Looking at Lola



Very few new designs in the history of motor-racing have been as successful as the 1,100-c.c. Coventry Climax-engined Lola, designed and built by Eric and Graham Broadley. In the 1959 season, the first full season of competition for the team, they have won practically every 1,100-c.c. race they have entered, and in 1,500-c.c. races have often finished very high in the results including an outright win in the two-hour sports car race at the Circuit d’Auvergne, Clermont-Ferrand and sixth place overall in the Tourist Trophy at Goodwood.

Eric Broadley was engaged in the building trade when he decided to build a sports/racing car and having had architectural training he was in a good position to put his ideas on paper. His first car was a design for the 1,172 Formula with separate front wings and a very highly tuned Ford 10 engine which swept practically all before it in 1,172-Formula racing in the hands of the designer. In 1958 he designed and built his first 1,100-c.c. sports/racing car, selling the Ford-engined car to Alan Wershat, who has had a great deal of success with it.

The car features a space-frame of 20-gauge 1 in. round and square tubes all fully triangulated, and being painted yellow for easy crack detection. For extra stiffening the floor and transmission tunnel were riveted to the frame tubes with hollow rivets. The engine in this first car was a normal Coventry-Climax 1,098-c.c. model inclined 10 degrees to the left, the gearbox being a B.M.C. “A” type unit as fitted to Sprites and A40s but with special stronger close-ratio gears. The differential is also of B.M.C. manufacture in a light alloy casing with axle ratios available from 3.75 to 5.375, which are suitable for most circuits.

The engine is mounted quite far forward in the frame which is counteracted by the driver being well back, giving a 49/51 weight distribution. The engine being inclined to the left allows a long steering column with no universal joints to be used for the rack-and-pinion steering. The front suspension is by coil spring and wishbones with the wishbones being widely spaced to take braking loads. An anti-roll bar is fitted. The brakes are Lockheed 2LS 10 in. X 2¼ in. with Al-fin drums. The rear suspension is extremely ingenious and undoubtedly forms the basis of the car’s excellent roadholding. The layout is of the wishbone type but in this case the unsplined drive shafts act as the rear upper wishbone and the trailing radius arm acts as the front link of the wishbone. The lower wishbone consists of three tubes, one ahead of the rear hub and two behind. This gives absolutely positive lateral location of the rear wheels and prevents any rear wheel steering. The lower wishbones have alternative mountings provided so that the handling characteristics of the car can be changed to suit different drivers and circuits. The rear wheel camber can also be easily altered. The wheels are the Cooper cast electron type.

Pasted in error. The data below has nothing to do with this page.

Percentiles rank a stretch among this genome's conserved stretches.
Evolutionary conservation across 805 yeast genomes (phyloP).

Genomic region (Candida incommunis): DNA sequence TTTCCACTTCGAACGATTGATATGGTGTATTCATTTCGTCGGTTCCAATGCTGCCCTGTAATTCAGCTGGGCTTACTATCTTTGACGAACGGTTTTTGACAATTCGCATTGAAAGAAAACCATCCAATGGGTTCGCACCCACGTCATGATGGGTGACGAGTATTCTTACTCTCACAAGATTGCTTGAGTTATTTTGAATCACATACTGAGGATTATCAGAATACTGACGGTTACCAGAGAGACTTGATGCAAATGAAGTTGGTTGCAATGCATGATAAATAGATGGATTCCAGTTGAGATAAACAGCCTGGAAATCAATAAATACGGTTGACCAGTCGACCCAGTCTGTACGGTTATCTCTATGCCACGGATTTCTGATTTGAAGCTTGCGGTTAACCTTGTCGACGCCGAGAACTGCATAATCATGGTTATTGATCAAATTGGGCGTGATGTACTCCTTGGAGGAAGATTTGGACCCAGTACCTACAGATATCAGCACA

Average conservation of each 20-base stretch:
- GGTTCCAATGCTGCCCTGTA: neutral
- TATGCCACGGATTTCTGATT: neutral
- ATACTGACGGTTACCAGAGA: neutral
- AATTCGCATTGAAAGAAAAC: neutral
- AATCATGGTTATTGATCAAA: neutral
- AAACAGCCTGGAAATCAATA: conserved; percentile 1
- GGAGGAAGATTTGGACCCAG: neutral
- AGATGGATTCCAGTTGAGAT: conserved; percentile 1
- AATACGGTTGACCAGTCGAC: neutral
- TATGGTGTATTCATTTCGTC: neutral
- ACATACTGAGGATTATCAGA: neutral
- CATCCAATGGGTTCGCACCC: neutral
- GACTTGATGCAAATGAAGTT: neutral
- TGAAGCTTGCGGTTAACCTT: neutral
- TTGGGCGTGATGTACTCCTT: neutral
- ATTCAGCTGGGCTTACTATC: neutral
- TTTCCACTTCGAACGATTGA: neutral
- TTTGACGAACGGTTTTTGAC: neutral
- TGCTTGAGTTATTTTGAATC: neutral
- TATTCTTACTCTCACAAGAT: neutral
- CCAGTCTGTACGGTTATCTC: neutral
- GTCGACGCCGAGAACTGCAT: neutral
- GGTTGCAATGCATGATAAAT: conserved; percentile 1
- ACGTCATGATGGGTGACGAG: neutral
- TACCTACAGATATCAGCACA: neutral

The first car was completed near the end of the 1958 season, and one or two Club races were entered with good results, but at a Goodwood Members’ Meeting a collision with another car necessitated a rebuild before the Goodwood T.T. The car ran well in this race with Broadley and Gammon as drivers but a puncture lost them a lot of time as they had no spare wheel. This was their last race of the season and Broadley retired to Bromley and Byfleet to prepare cars for the 1959 season. Cars were built for Michael Taylor, Peter Gammon, Peter Ashdown and American driver Alan Ross. Taylor and Gammon bought their cars outright but Ashdown provided only the engine which he had removed from the Lotus Eleven he had been using during 1958. Ashdown’s car was therefore a true works entry, although the two other cars were always included in team entries.